Next Bridwell and Tuska treat us to a really trivial Mr. and Mrs. Superman story where Lana Lang arrives at the Daily Star and gets a job as a tv critic. After a poison pen review, a tv writer tries to kill her (and Lois) in an elevator. I'm uncertain when this story is suppose to take place. I would have guessed the 70s based on the fashion, but Earth-2 Clark and Lois are still pretty young, and TV seems to be in black and white. The early 60s maybe? The Clark Kent story by Rozakis and Janes has Clark helping a movie star whose developed the power to predict disasters. "Helping" in this case means convincing her she really doesn't have the power anymore, so then she really doesn't? 

Rounding out the issue, we have Lois and Jimmy stories. In Wolfman's and Oksner's Lois Lane piece, Lois is captured due to a trick elevator (bad elevators are a theme). A deprogrammer with a high tech apparatus steals her memories for some shadowy someone. Before they can kill her, she escapes. Suffering from amnesia she meets a widower haunted by the past, and they have a whirlwind romance-- Before goons show up to try to kill her. To be continued. Jimmy Olsen overhears a plot to kidnap a congressional candidate, but he has a hard time getting anyone to believe him, particularly after the criminals feed him false information to discredit him. Ultimately, it's revealed that the candidate too good to be true is really in league with the criminal element, and Jimmy has a target on his back.

Weird War Tales #91: I'm a bit surprised by the first story here because it's about the U.S. (conventional) bombing of Japan in WWII, and it takes a critical view. I wouldn't have expected that in a kid's comic in 1980. JM DeMatteis and Ernesto Patricio present a sadistic bomber captain, a young Japanese boy with pyrokinetic powers, and the war-weary bomber crewman that somehow helps facilitate the boy's revenge for the loss of his family. It's only marred by the narrator hitting us over the head with the fact that all the principles died, both righteous and wicked, because "this is war--where their is no justice--no happy ending--only death!"

The next story by Bernstein and Ayers and Adkins is much more standard issue. Some Italian soldiers decide they're done with the Germans and seek to surrender to the Allies. The Germans don't take too kindly to that and pursue them into the catacombs to kill them. Ancient Roman bones rise up to defend their descendants. In the next yarn, Haney, abetted by Sutton's intricate art weaves the tale of the doom of Harold, the Norman Invasion, and a certain comet. Finally, a futuristic tale of prejudice that I think I may have seen as a kid. Kupperberg and Ayers/Celardo present a post-apocalyptic world where "muties" with skins like California raisins are mistreated by a racist soldier--until he is cast down after his wife bears a mutant child, thanks to the mutants placing a source of radiation under his bed. Seems like neither side takes the high ground here. The future is like a weird mix of cod Roman Empire and modern day which the art fails to sell.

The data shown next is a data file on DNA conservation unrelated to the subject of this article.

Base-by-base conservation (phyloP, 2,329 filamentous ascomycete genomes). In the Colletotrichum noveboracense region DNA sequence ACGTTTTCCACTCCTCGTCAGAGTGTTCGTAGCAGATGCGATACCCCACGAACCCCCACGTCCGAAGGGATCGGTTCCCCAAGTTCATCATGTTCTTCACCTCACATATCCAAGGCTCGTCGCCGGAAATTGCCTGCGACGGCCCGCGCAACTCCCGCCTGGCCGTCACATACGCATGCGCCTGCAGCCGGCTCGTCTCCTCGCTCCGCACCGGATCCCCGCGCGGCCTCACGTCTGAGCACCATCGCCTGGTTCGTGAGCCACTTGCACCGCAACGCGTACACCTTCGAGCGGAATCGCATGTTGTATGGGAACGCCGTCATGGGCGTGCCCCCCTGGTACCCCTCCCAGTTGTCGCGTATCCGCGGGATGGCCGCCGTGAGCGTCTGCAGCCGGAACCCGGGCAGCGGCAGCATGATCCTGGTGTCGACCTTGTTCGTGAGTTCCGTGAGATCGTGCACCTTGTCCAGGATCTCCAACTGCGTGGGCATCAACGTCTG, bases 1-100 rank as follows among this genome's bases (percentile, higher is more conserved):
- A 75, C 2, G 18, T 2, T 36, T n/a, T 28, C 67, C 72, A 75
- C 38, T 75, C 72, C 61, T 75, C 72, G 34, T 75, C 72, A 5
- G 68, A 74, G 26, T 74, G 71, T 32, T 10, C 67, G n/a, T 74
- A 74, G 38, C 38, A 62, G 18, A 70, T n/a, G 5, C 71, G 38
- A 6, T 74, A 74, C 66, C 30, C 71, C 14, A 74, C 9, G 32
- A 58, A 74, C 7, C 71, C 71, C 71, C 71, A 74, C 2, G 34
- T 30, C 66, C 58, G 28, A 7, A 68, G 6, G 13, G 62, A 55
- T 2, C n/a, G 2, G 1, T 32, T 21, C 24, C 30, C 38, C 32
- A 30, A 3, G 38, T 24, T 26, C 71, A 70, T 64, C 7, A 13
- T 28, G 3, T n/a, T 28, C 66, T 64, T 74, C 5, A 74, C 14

Wonder Woman #271: I'll be brief with this Conway/Delbo reset. Diana saves Steve Trevor's life, again (not the one from her Earth than had died, but another one). Then, she wins the right to be Wonder Woman again in a competition. Then, she leaves with Steve Trevor again for Man's World. Years of continuity dumped with no fuss, no bother. There's a backup story starring the Huntress by Levitz and Staton which isn't bad.

Two digests the first half of June: Best of DC #7 focused on Superboy and DC Special Blue Ribbon Digest #4 full of Green Lantern stories.

1 comment:

bombasticus said...

I like this longer format so naturally these are shorter comments to just get on the board ASAP. I remember that Fiend With 9 Faces! Surreal.

The Wonder Woman reboot is really interesting. Maybe her story is a flat circle that always returns to its origin when it's run out of things to say or for some other reason. I think the last Morrison story hints at this with the Hippolyta / Diana inheritance cycle.